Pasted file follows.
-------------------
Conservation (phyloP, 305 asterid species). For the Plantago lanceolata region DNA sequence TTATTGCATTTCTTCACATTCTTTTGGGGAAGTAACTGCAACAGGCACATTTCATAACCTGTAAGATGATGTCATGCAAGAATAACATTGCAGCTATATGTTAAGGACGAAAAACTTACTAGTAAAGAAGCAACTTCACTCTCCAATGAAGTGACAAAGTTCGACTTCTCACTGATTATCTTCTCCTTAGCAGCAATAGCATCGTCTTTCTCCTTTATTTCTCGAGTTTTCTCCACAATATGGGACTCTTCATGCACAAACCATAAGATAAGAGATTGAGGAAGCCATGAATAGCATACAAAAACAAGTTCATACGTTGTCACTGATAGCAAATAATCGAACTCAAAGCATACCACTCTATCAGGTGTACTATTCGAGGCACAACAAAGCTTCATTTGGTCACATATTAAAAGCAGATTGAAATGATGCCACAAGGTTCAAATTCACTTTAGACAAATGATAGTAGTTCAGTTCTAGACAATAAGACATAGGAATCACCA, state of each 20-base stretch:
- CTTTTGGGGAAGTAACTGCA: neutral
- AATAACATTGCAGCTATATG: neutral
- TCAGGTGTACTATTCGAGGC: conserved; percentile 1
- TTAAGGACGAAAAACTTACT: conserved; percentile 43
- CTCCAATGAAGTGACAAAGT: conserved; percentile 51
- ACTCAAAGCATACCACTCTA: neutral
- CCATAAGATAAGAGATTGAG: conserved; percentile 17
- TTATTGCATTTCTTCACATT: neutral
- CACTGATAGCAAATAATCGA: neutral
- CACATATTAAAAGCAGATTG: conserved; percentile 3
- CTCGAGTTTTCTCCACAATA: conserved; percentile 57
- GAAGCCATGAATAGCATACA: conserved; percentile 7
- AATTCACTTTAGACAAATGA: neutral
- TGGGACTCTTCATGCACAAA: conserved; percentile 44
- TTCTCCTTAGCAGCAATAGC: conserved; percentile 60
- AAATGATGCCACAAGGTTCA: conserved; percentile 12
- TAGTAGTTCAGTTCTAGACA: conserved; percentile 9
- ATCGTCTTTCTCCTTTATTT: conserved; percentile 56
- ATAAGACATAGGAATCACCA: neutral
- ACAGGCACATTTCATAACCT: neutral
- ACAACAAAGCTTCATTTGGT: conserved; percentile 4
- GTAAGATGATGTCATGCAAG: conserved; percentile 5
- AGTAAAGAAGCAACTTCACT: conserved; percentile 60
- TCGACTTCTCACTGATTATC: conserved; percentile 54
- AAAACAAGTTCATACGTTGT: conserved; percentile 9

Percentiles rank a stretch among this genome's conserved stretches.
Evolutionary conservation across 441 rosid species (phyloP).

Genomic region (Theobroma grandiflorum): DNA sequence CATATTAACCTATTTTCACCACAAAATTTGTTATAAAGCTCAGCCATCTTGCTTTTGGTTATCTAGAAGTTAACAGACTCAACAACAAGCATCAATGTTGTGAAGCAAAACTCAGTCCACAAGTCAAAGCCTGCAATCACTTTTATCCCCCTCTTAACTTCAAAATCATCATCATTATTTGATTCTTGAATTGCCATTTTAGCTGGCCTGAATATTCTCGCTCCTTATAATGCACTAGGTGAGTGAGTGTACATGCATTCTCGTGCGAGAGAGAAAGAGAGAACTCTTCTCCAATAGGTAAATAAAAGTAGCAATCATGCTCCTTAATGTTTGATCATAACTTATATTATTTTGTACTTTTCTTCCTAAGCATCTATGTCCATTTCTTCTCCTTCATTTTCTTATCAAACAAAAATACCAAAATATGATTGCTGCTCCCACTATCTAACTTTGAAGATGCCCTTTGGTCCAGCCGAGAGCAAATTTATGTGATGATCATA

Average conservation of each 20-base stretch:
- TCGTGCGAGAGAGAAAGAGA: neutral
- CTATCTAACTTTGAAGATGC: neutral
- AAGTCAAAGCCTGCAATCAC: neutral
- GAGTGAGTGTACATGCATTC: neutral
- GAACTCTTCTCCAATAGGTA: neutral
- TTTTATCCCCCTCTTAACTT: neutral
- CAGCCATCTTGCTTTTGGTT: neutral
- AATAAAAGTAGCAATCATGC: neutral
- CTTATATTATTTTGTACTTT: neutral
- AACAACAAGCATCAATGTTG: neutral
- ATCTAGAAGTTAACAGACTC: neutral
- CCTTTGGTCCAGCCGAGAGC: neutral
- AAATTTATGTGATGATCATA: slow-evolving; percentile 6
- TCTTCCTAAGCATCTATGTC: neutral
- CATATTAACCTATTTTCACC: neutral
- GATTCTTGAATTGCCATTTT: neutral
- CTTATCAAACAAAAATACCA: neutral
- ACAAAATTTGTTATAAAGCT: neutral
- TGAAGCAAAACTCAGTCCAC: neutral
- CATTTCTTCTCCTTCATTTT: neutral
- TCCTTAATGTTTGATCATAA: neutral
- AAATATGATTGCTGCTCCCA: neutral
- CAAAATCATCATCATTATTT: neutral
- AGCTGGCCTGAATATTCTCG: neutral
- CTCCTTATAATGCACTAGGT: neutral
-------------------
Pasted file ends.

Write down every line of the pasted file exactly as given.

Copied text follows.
Conservation (phyloP, 305 asterid species). For the Plantago lanceolata region DNA sequence TTATTGCATTTCTTCACATTCTTTTGGGGAAGTAACTGCAACAGGCACATTTCATAACCTGTAAGATGATGTCATGCAAGAATAACATTGCAGCTATATGTTAAGGACGAAAAACTTACTAGTAAAGAAGCAACTTCACTCTCCAATGAAGTGACAAAGTTCGACTTCTCACTGATTATCTTCTCCTTAGCAGCAATAGCATCGTCTTTCTCCTTTATTTCTCGAGTTTTCTCCACAATATGGGACTCTTCATGCACAAACCATAAGATAAGAGATTGAGGAAGCCATGAATAGCATACAAAAACAAGTTCATACGTTGTCACTGATAGCAAATAATCGAACTCAAAGCATACCACTCTATCAGGTGTACTATTCGAGGCACAACAAAGCTTCATTTGGTCACATATTAAAAGCAGATTGAAATGATGCCACAAGGTTCAAATTCACTTTAGACAAATGATAGTAGTTCAGTTCTAGACAATAAGACATAGGAATCACCA, state of each 20-base stretch:
- CTTTTGGGGAAGTAACTGCA: neutral
- AATAACATTGCAGCTATATG: neutral
- TCAGGTGTACTATTCGAGGC: conserved; percentile 1
- TTAAGGACGAAAAACTTACT: conserved; percentile 43
- CTCCAATGAAGTGACAAAGT: conserved; percentile 51
- ACTCAAAGCATACCACTCTA: neutral
- CCATAAGATAAGAGATTGAG: conserved; percentile 17
- TTATTGCATTTCTTCACATT: neutral
- CACTGATAGCAAATAATCGA: neutral
- CACATATTAAAAGCAGATTG: conserved; percentile 3
- CTCGAGTTTTCTCCACAATA: conserved; percentile 57
- GAAGCCATGAATAGCATACA: conserved; percentile 7
- AATTCACTTTAGACAAATGA: neutral
- TGGGACTCTTCATGCACAAA: conserved; percentile 44
- TTCTCCTTAGCAGCAATAGC: conserved; percentile 60
- AAATGATGCCACAAGGTTCA: conserved; percentile 12
- TAGTAGTTCAGTTCTAGACA: conserved; percentile 9
- ATCGTCTTTCTCCTTTATTT: conserved; percentile 56
- ATAAGACATAGGAATCACCA: neutral
- ACAGGCACATTTCATAACCT: neutral
- ACAACAAAGCTTCATTTGGT: conserved; percentile 4
- GTAAGATGATGTCATGCAAG: conserved; percentile 5
- AGTAAAGAAGCAACTTCACT: conserved; percentile 60
- TCGACTTCTCACTGATTATC: conserved; percentile 54
- AAAACAAGTTCATACGTTGT: conserved; percentile 9

Percentiles rank a stretch among this genome's conserved stretches.
Evolutionary conservation across 441 rosid species (phyloP).

Genomic region (Theobroma grandiflorum): DNA sequence CATATTAACCTATTTTCACCACAAAATTTGTTATAAAGCTCAGCCATCTTGCTTTTGGTTATCTAGAAGTTAACAGACTCAACAACAAGCATCAATGTTGTGAAGCAAAACTCAGTCCACAAGTCAAAGCCTGCAATCACTTTTATCCCCCTCTTAACTTCAAAATCATCATCATTATTTGATTCTTGAATTGCCATTTTAGCTGGCCTGAATATTCTCGCTCCTTATAATGCACTAGGTGAGTGAGTGTACATGCATTCTCGTGCGAGAGAGAAAGAGAGAACTCTTCTCCAATAGGTAAATAAAAGTAGCAATCATGCTCCTTAATGTTTGATCATAACTTATATTATTTTGTACTTTTCTTCCTAAGCATCTATGTCCATTTCTTCTCCTTCATTTTCTTATCAAACAAAAATACCAAAATATGATTGCTGCTCCCACTATCTAACTTTGAAGATGCCCTTTGGTCCAGCCGAGAGCAAATTTATGTGATGATCATA

Average conservation of each 20-base stretch:
- TCGTGCGAGAGAGAAAGAGA: neutral
- CTATCTAACTTTGAAGATGC: neutral
- AAGTCAAAGCCTGCAATCAC: neutral
- GAGTGAGTGTACATGCATTC: neutral
- GAACTCTTCTCCAATAGGTA: neutral
- TTTTATCCCCCTCTTAACTT: neutral
- CAGCCATCTTGCTTTTGGTT: neutral
- AATAAAAGTAGCAATCATGC: neutral
- CTTATATTATTTTGTACTTT: neutral
- AACAACAAGCATCAATGTTG: neutral
- ATCTAGAAGTTAACAGACTC: neutral
- CCTTTGGTCCAGCCGAGAGC: neutral
- AAATTTATGTGATGATCATA: slow-evolving; percentile 6
- TCTTCCTAAGCATCTATGTC: neutral
- CATATTAACCTATTTTCACC: neutral
- GATTCTTGAATTGCCATTTT: neutral
- CTTATCAAACAAAAATACCA: neutral
- ACAAAATTTGTTATAAAGCT: neutral
- TGAAGCAAAACTCAGTCCAC: neutral
- CATTTCTTCTCCTTCATTTT: neutral
- TCCTTAATGTTTGATCATAA: neutral
- AAATATGATTGCTGCTCCCA: neutral
- CAAAATCATCATCATTATTT: neutral
- AGCTGGCCTGAATATTCTCG: neutral
- CTCCTTATAATGCACTAGGT: neutral